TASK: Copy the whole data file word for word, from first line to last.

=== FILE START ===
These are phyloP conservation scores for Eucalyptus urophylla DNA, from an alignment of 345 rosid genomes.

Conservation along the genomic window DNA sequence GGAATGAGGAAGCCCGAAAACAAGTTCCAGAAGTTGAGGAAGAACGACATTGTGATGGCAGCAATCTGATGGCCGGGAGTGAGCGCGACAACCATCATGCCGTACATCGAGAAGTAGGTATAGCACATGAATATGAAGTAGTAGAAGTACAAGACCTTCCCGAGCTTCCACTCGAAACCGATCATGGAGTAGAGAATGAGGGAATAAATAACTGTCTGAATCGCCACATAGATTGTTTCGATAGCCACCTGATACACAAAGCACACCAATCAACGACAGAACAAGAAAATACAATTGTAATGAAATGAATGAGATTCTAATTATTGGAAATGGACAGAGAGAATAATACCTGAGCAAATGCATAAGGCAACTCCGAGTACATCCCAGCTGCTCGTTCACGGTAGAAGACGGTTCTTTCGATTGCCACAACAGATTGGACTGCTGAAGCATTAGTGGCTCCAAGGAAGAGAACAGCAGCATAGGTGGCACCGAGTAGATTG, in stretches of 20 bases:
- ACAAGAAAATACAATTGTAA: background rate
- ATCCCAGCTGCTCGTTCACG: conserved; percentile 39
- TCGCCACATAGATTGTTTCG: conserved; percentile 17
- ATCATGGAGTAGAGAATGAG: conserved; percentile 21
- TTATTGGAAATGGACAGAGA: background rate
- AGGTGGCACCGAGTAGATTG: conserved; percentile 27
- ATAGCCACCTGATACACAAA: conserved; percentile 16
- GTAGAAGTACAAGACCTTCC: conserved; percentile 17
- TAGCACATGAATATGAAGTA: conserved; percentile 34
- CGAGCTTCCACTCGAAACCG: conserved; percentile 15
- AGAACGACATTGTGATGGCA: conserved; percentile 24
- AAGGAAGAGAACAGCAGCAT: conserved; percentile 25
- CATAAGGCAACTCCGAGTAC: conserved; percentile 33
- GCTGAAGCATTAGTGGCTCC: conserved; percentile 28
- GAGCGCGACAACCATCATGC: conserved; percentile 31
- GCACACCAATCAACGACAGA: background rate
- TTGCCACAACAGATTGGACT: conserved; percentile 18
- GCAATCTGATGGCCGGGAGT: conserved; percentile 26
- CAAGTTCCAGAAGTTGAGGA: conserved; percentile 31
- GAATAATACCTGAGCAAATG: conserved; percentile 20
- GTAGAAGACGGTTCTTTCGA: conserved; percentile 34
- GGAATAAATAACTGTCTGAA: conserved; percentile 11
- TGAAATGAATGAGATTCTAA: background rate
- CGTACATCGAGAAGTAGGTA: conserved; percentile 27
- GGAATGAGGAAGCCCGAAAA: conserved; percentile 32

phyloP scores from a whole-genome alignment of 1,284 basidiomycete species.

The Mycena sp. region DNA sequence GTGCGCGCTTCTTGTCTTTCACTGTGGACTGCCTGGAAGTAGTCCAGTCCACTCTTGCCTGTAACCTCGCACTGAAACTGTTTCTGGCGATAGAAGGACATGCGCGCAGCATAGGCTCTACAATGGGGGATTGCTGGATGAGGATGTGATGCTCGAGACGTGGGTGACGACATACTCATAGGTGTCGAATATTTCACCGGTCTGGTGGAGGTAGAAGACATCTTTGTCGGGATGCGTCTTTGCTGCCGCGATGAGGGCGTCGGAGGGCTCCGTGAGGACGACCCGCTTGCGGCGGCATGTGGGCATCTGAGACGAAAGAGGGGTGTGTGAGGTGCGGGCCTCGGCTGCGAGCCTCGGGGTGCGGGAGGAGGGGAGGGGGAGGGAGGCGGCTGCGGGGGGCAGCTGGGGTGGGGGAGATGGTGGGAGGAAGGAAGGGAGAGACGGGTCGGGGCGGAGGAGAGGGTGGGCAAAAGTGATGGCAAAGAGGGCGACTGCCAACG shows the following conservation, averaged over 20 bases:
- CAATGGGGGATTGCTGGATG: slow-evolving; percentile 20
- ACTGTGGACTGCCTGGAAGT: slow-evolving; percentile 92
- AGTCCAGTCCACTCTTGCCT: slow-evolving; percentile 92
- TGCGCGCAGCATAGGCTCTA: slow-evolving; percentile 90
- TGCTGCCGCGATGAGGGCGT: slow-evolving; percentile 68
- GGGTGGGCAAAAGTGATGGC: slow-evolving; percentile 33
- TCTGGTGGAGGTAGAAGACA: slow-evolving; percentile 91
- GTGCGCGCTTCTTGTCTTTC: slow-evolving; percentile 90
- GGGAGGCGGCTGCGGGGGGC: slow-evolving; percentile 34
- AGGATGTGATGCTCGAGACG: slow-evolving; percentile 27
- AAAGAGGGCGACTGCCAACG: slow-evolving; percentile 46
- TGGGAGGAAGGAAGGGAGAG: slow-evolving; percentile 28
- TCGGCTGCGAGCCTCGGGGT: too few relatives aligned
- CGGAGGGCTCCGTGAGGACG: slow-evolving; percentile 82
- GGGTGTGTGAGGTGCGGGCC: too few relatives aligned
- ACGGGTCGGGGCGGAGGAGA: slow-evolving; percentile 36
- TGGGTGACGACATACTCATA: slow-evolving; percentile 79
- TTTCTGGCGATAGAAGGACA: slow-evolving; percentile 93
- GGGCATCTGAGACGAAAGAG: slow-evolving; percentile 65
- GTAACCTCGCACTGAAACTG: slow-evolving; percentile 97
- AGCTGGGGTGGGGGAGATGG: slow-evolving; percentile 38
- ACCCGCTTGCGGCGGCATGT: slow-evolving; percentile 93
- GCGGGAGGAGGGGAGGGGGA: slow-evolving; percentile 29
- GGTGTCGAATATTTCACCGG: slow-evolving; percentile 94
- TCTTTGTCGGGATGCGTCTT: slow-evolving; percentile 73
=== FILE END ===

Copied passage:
These are phyloP conservation scores for Eucalyptus urophylla DNA, from an alignment of 345 rosid genomes.

Conservation along the genomic window DNA sequence GGAATGAGGAAGCCCGAAAACAAGTTCCAGAAGTTGAGGAAGAACGACATTGTGATGGCAGCAATCTGATGGCCGGGAGTGAGCGCGACAACCATCATGCCGTACATCGAGAAGTAGGTATAGCACATGAATATGAAGTAGTAGAAGTACAAGACCTTCCCGAGCTTCCACTCGAAACCGATCATGGAGTAGAGAATGAGGGAATAAATAACTGTCTGAATCGCCACATAGATTGTTTCGATAGCCACCTGATACACAAAGCACACCAATCAACGACAGAACAAGAAAATACAATTGTAATGAAATGAATGAGATTCTAATTATTGGAAATGGACAGAGAGAATAATACCTGAGCAAATGCATAAGGCAACTCCGAGTACATCCCAGCTGCTCGTTCACGGTAGAAGACGGTTCTTTCGATTGCCACAACAGATTGGACTGCTGAAGCATTAGTGGCTCCAAGGAAGAGAACAGCAGCATAGGTGGCACCGAGTAGATTG, in stretches of 20 bases:
- ACAAGAAAATACAATTGTAA: background rate
- ATCCCAGCTGCTCGTTCACG: conserved; percentile 39
- TCGCCACATAGATTGTTTCG: conserved; percentile 17
- ATCATGGAGTAGAGAATGAG: conserved; percentile 21
- TTATTGGAAATGGACAGAGA: background rate
- AGGTGGCACCGAGTAGATTG: conserved; percentile 27
- ATAGCCACCTGATACACAAA: conserved; percentile 16
- GTAGAAGTACAAGACCTTCC: conserved; percentile 17
- TAGCACATGAATATGAAGTA: conserved; percentile 34
- CGAGCTTCCACTCGAAACCG: conserved; percentile 15
- AGAACGACATTGTGATGGCA: conserved; percentile 24
- AAGGAAGAGAACAGCAGCAT: conserved; percentile 25
- CATAAGGCAACTCCGAGTAC: conserved; percentile 33
- GCTGAAGCATTAGTGGCTCC: conserved; percentile 28
- GAGCGCGACAACCATCATGC: conserved; percentile 31
- GCACACCAATCAACGACAGA: background rate
- TTGCCACAACAGATTGGACT: conserved; percentile 18
- GCAATCTGATGGCCGGGAGT: conserved; percentile 26
- CAAGTTCCAGAAGTTGAGGA: conserved; percentile 31
- GAATAATACCTGAGCAAATG: conserved; percentile 20
- GTAGAAGACGGTTCTTTCGA: conserved; percentile 34
- GGAATAAATAACTGTCTGAA: conserved; percentile 11
- TGAAATGAATGAGATTCTAA: background rate
- CGTACATCGAGAAGTAGGTA: conserved; percentile 27
- GGAATGAGGAAGCCCGAAAA: conserved; percentile 32

phyloP scores from a whole-genome alignment of 1,284 basidiomycete species.

The Mycena sp. region DNA sequence GTGCGCGCTTCTTGTCTTTCACTGTGGACTGCCTGGAAGTAGTCCAGTCCACTCTTGCCTGTAACCTCGCACTGAAACTGTTTCTGGCGATAGAAGGACATGCGCGCAGCATAGGCTCTACAATGGGGGATTGCTGGATGAGGATGTGATGCTCGAGACGTGGGTGACGACATACTCATAGGTGTCGAATATTTCACCGGTCTGGTGGAGGTAGAAGACATCTTTGTCGGGATGCGTCTTTGCTGCCGCGATGAGGGCGTCGGAGGGCTCCGTGAGGACGACCCGCTTGCGGCGGCATGTGGGCATCTGAGACGAAAGAGGGGTGTGTGAGGTGCGGGCCTCGGCTGCGAGCCTCGGGGTGCGGGAGGAGGGGAGGGGGAGGGAGGCGGCTGCGGGGGGCAGCTGGGGTGGGGGAGATGGTGGGAGGAAGGAAGGGAGAGACGGGTCGGGGCGGAGGAGAGGGTGGGCAAAAGTGATGGCAAAGAGGGCGACTGCCAACG shows the following conservation, averaged over 20 bases:
- CAATGGGGGATTGCTGGATG: slow-evolving; percentile 20
- ACTGTGGACTGCCTGGAAGT: slow-evolving; percentile 92
- AGTCCAGTCCACTCTTGCCT: slow-evolving; percentile 92
- TGCGCGCAGCATAGGCTCTA: slow-evolving; percentile 90
- TGCTGCCGCGATGAGGGCGT: slow-evolving; percentile 68
- GGGTGGGCAAAAGTGATGGC: slow-evolving; percentile 33
- TCTGGTGGAGGTAGAAGACA: slow-evolving; percentile 91
- GTGCGCGCTTCTTGTCTTTC: slow-evolving; percentile 90
- GGGAGGCGGCTGCGGGGGGC: slow-evolving; percentile 34
- AGGATGTGATGCTCGAGACG: slow-evolving; percentile 27
- AAAGAGGGCGACTGCCAACG: slow-evolving; percentile 46
- TGGGAGGAAGGAAGGGAGAG: slow-evolving; percentile 28
- TCGGCTGCGAGCCTCGGGGT: too few relatives aligned
- CGGAGGGCTCCGTGAGGACG: slow-evolving; percentile 82
- GGGTGTGTGAGGTGCGGGCC: too few relatives aligned
- ACGGGTCGGGGCGGAGGAGA: slow-evolving; percentile 36
- TGGGTGACGACATACTCATA: slow-evolving; percentile 79
- TTTCTGGCGATAGAAGGACA: slow-evolving; percentile 93
- GGGCATCTGAGACGAAAGAG: slow-evolving; percentile 65
- GTAACCTCGCACTGAAACTG: slow-evolving; percentile 97
- AGCTGGGGTGGGGGAGATGG: slow-evolving; percentile 38
- ACCCGCTTGCGGCGGCATGT: slow-evolving; percentile 93
- GCGGGAGGAGGGGAGGGGGA: slow-evolving; percentile 29
- GGTGTCGAATATTTCACCGG: slow-evolving; percentile 94
- TCTTTGTCGGGATGCGTCTT: slow-evolving; percentile 73